Minister resigns as UK cuts foreign aid spending commitment

Marco Green
Ноября 25, 2020

Also on Wednesday, Chancellor Rishi Sunak will present the details of the Spending Review, which will coincide with the Office of Budget Responsibility releasing its latest projections for the British economy.

He said the aid budget would be reduced to 0.5 percent of gross national income, and return to 0.7 percent "when the fiscal situation allows".

In a sobering address to the House of Commons earlier today (25 November), Rishi Sunak said the Government will borrow a peacetime record of nearly £400bn this year as it seeks to combat the worst recession in more than 300 years.

"So our immediate priority is to protect people's lives and livelihoods", added the chancellor of the exchequer.

The economy, which tanked into a historic recession owing to pandemic fallout, was forecast to rebound by 5.5 percent next year and by 6.6 percent in 2022.

The "long-term scarring" would mean that in 2025 the economy will be around 3% smaller than expected in March.

But Sunak on Sunday told Sky News the United Kingdom was under "enormous pressure and stress" and faced an "economic shock".

Wales has been betrayed on post European Union funding in a Spending Review that does not support a fair recovery across the UK."Mr Sunak's announcement on the review for spending across the UK included a freeze on public sector pay apart from NHS workers and the lowest paid".

But he pledged a "pay rise to over a million nurses, doctors, and others in the NHS", and that those earning under £24,000 per year would be guaranteed a pay rise of £250.

"During a domestic fiscal emergency, when we need to prioritise our limited resources on jobs and public services, sticking rigidly to spending 0.7% of our national income on overseas aid is hard to justify to the British people, especially when we are seeing the highest peacetime levels of borrowing on record", Sunak said in a speech to parliament.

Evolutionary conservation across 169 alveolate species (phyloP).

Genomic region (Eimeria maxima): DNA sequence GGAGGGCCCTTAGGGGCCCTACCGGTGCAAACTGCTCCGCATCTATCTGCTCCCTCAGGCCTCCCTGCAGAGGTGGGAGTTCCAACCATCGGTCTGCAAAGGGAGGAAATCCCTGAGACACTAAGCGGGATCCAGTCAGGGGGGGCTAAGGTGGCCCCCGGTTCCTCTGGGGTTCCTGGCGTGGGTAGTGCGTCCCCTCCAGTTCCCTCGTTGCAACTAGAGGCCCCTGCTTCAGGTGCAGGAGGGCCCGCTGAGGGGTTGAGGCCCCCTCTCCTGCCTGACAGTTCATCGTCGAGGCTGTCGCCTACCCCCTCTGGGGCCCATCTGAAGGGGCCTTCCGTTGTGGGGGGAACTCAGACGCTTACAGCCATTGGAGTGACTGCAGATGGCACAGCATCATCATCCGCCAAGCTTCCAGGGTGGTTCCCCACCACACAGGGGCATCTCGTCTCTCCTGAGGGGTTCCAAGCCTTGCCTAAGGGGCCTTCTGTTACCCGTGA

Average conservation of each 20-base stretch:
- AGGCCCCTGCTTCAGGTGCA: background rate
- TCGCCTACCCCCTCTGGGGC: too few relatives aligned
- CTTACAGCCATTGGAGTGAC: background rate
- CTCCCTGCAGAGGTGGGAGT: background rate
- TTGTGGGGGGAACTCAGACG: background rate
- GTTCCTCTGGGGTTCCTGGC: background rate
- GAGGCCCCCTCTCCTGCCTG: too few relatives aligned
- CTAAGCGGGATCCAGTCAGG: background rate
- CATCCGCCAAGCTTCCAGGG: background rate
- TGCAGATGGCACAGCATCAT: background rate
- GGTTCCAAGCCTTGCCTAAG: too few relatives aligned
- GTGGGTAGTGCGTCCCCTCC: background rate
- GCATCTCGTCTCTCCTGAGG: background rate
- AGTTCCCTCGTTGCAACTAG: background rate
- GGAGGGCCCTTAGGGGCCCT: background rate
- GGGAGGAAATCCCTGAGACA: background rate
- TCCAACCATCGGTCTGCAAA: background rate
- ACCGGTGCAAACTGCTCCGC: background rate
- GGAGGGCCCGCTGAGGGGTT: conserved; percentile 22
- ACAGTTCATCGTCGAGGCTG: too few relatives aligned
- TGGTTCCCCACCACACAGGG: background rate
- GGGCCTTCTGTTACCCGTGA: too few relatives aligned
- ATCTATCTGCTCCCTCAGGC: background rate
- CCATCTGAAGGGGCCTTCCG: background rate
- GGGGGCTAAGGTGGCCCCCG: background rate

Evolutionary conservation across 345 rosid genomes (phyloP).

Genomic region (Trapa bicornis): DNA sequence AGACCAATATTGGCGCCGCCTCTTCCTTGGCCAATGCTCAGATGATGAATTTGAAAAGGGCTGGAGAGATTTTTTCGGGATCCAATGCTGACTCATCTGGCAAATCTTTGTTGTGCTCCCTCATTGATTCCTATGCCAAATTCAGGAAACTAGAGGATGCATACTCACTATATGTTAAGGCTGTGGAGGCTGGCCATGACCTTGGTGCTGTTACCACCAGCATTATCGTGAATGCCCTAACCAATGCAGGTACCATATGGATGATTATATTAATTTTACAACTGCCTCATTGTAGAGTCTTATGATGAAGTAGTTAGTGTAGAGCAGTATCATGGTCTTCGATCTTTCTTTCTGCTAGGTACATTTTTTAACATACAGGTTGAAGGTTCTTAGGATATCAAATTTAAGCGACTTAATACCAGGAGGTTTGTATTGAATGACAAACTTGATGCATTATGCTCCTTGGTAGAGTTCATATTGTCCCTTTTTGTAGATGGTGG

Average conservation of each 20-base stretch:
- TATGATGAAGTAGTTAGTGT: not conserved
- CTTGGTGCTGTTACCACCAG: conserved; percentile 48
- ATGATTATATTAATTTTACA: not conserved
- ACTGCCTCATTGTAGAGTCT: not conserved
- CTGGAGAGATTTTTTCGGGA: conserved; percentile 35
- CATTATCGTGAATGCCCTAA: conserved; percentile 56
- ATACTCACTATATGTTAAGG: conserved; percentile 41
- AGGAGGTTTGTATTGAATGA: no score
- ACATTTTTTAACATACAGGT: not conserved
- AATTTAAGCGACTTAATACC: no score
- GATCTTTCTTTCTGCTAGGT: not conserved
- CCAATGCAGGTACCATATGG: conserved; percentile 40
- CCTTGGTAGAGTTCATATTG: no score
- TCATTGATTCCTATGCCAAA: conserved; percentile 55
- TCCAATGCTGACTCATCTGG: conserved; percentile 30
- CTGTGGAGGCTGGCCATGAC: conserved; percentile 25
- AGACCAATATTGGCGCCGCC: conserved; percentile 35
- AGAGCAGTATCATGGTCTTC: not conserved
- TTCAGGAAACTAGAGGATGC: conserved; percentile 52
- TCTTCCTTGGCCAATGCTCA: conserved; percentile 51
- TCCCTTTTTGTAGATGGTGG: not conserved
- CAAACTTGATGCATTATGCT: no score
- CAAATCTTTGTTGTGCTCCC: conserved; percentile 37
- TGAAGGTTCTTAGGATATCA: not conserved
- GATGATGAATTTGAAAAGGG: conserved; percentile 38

Speaking in the House of Commons at lunchtime, Mr Sunak said: 'Coronavirus has deepened the disparity between public and private sector wages.

Mr Sunak said in that "difficult context" he could not justify "significant across the board" pay increases for all public sector workers.

The Government faced condemnation from charities and criticism from senior Tories about the move.

Rebecca Evans said the £1.3 billion funding increase for the Welsh Government for 2021/22 through the Barnett formula failed to support a "fair recovery" across the UK.On Wednesday, Ms Evans said in a tweet: "The Chancellor has made the wrong choices and broken promises today".

Sunak said the fiscal damage of the pandemic was "likely to be lasting" and cited figures from the OBR that predicted unemployment to peak at 7.5 percent, or 2.6 million people, in the second quarter of 2021.

A three-year program worth almost £3 billion will be established to help the long-term unemployed back into work.

Sunak said the cost of the fight against coronavirus was now 280 billion pounds this year, up from a previous estimate of about 200 billion pounds.

Next year some £55 billion was earmarked for public services dealing with the crisis, including an initial £18 billion for testing, personal protective equipment and vaccines.

Over this year and next, day-to-day departmental spending will rise, in real terms, by 3.8% - the rate in 15 years.

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